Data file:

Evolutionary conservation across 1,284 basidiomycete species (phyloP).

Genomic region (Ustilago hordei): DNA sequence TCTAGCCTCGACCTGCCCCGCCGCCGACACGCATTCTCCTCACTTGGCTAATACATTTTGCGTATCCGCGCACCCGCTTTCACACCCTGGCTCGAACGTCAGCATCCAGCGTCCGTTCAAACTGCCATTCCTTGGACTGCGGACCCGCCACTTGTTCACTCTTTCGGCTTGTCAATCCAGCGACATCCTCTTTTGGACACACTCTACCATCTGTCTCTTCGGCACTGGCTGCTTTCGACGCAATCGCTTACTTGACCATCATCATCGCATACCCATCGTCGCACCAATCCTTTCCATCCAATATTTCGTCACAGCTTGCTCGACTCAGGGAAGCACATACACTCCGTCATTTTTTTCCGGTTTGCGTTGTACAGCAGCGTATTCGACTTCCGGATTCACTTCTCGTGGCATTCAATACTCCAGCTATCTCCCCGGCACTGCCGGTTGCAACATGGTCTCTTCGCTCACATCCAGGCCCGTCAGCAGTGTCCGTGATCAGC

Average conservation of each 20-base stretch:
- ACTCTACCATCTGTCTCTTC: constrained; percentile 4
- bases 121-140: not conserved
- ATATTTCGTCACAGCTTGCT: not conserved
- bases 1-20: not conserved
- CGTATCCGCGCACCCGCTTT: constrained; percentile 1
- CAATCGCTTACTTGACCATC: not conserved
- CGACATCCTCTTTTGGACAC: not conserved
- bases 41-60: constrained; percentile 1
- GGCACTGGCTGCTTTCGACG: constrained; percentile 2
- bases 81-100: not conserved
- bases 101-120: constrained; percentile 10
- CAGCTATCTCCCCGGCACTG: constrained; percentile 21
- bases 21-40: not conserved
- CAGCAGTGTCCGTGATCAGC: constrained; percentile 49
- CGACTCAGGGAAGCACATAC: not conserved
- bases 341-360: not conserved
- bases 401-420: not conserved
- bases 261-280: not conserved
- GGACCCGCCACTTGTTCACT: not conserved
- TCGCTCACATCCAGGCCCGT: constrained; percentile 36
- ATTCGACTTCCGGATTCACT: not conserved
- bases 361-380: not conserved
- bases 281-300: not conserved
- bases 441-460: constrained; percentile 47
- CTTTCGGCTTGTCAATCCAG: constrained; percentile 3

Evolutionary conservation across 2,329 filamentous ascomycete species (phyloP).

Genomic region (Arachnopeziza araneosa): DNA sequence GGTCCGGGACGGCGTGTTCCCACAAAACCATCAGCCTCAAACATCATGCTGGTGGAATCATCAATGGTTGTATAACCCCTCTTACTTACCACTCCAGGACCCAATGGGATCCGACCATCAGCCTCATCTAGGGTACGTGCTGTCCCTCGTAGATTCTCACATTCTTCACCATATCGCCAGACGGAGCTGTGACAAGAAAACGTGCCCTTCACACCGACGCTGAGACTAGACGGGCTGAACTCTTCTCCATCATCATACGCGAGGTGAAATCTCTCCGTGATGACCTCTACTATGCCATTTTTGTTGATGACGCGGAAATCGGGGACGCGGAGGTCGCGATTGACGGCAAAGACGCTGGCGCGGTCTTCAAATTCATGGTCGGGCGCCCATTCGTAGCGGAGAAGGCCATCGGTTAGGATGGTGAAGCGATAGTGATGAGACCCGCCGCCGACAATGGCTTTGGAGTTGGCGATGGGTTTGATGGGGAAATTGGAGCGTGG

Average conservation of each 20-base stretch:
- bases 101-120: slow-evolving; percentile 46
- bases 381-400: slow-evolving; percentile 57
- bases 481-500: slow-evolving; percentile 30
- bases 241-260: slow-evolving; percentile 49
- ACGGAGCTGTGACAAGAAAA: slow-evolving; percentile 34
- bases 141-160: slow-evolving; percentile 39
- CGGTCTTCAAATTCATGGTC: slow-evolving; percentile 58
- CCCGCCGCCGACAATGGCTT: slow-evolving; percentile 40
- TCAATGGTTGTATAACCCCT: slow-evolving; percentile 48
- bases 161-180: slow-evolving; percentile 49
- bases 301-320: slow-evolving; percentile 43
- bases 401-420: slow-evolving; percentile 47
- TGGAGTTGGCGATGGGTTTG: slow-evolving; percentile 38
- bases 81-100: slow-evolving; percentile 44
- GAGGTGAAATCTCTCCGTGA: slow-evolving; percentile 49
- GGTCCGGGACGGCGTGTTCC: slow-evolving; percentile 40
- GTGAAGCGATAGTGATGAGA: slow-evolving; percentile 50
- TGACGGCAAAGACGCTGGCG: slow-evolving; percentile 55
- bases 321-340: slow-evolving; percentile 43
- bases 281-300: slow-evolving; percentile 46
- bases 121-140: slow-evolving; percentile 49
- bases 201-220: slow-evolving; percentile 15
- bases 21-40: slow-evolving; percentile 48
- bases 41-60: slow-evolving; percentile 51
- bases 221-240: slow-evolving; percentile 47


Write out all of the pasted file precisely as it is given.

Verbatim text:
Evolutionary conservation across 1,284 basidiomycete species (phyloP).

Genomic region (Ustilago hordei): DNA sequence TCTAGCCTCGACCTGCCCCGCCGCCGACACGCATTCTCCTCACTTGGCTAATACATTTTGCGTATCCGCGCACCCGCTTTCACACCCTGGCTCGAACGTCAGCATCCAGCGTCCGTTCAAACTGCCATTCCTTGGACTGCGGACCCGCCACTTGTTCACTCTTTCGGCTTGTCAATCCAGCGACATCCTCTTTTGGACACACTCTACCATCTGTCTCTTCGGCACTGGCTGCTTTCGACGCAATCGCTTACTTGACCATCATCATCGCATACCCATCGTCGCACCAATCCTTTCCATCCAATATTTCGTCACAGCTTGCTCGACTCAGGGAAGCACATACACTCCGTCATTTTTTTCCGGTTTGCGTTGTACAGCAGCGTATTCGACTTCCGGATTCACTTCTCGTGGCATTCAATACTCCAGCTATCTCCCCGGCACTGCCGGTTGCAACATGGTCTCTTCGCTCACATCCAGGCCCGTCAGCAGTGTCCGTGATCAGC

Average conservation of each 20-base stretch:
- ACTCTACCATCTGTCTCTTC: constrained; percentile 4
- bases 121-140: not conserved
- ATATTTCGTCACAGCTTGCT: not conserved
- bases 1-20: not conserved
- CGTATCCGCGCACCCGCTTT: constrained; percentile 1
- CAATCGCTTACTTGACCATC: not conserved
- CGACATCCTCTTTTGGACAC: not conserved
- bases 41-60: constrained; percentile 1
- GGCACTGGCTGCTTTCGACG: constrained; percentile 2
- bases 81-100: not conserved
- bases 101-120: constrained; percentile 10
- CAGCTATCTCCCCGGCACTG: constrained; percentile 21
- bases 21-40: not conserved
- CAGCAGTGTCCGTGATCAGC: constrained; percentile 49
- CGACTCAGGGAAGCACATAC: not conserved
- bases 341-360: not conserved
- bases 401-420: not conserved
- bases 261-280: not conserved
- GGACCCGCCACTTGTTCACT: not conserved
- TCGCTCACATCCAGGCCCGT: constrained; percentile 36
- ATTCGACTTCCGGATTCACT: not conserved
- bases 361-380: not conserved
- bases 281-300: not conserved
- bases 441-460: constrained; percentile 47
- CTTTCGGCTTGTCAATCCAG: constrained; percentile 3

Evolutionary conservation across 2,329 filamentous ascomycete species (phyloP).

Genomic region (Arachnopeziza araneosa): DNA sequence GGTCCGGGACGGCGTGTTCCCACAAAACCATCAGCCTCAAACATCATGCTGGTGGAATCATCAATGGTTGTATAACCCCTCTTACTTACCACTCCAGGACCCAATGGGATCCGACCATCAGCCTCATCTAGGGTACGTGCTGTCCCTCGTAGATTCTCACATTCTTCACCATATCGCCAGACGGAGCTGTGACAAGAAAACGTGCCCTTCACACCGACGCTGAGACTAGACGGGCTGAACTCTTCTCCATCATCATACGCGAGGTGAAATCTCTCCGTGATGACCTCTACTATGCCATTTTTGTTGATGACGCGGAAATCGGGGACGCGGAGGTCGCGATTGACGGCAAAGACGCTGGCGCGGTCTTCAAATTCATGGTCGGGCGCCCATTCGTAGCGGAGAAGGCCATCGGTTAGGATGGTGAAGCGATAGTGATGAGACCCGCCGCCGACAATGGCTTTGGAGTTGGCGATGGGTTTGATGGGGAAATTGGAGCGTGG

Average conservation of each 20-base stretch:
- bases 101-120: slow-evolving; percentile 46
- bases 381-400: slow-evolving; percentile 57
- bases 481-500: slow-evolving; percentile 30
- bases 241-260: slow-evolving; percentile 49
- ACGGAGCTGTGACAAGAAAA: slow-evolving; percentile 34
- bases 141-160: slow-evolving; percentile 39
- CGGTCTTCAAATTCATGGTC: slow-evolving; percentile 58
- CCCGCCGCCGACAATGGCTT: slow-evolving; percentile 40
- TCAATGGTTGTATAACCCCT: slow-evolving; percentile 48
- bases 161-180: slow-evolving; percentile 49
- bases 301-320: slow-evolving; percentile 43
- bases 401-420: slow-evolving; percentile 47
- TGGAGTTGGCGATGGGTTTG: slow-evolving; percentile 38
- bases 81-100: slow-evolving; percentile 44
- GAGGTGAAATCTCTCCGTGA: slow-evolving; percentile 49
- GGTCCGGGACGGCGTGTTCC: slow-evolving; percentile 40
- GTGAAGCGATAGTGATGAGA: slow-evolving; percentile 50
- TGACGGCAAAGACGCTGGCG: slow-evolving; percentile 55
- bases 321-340: slow-evolving; percentile 43
- bases 281-300: slow-evolving; percentile 46
- bases 121-140: slow-evolving; percentile 49
- bases 201-220: slow-evolving; percentile 15
- bases 21-40: slow-evolving; percentile 48
- bases 41-60: slow-evolving; percentile 51
- bases 221-240: slow-evolving; percentile 47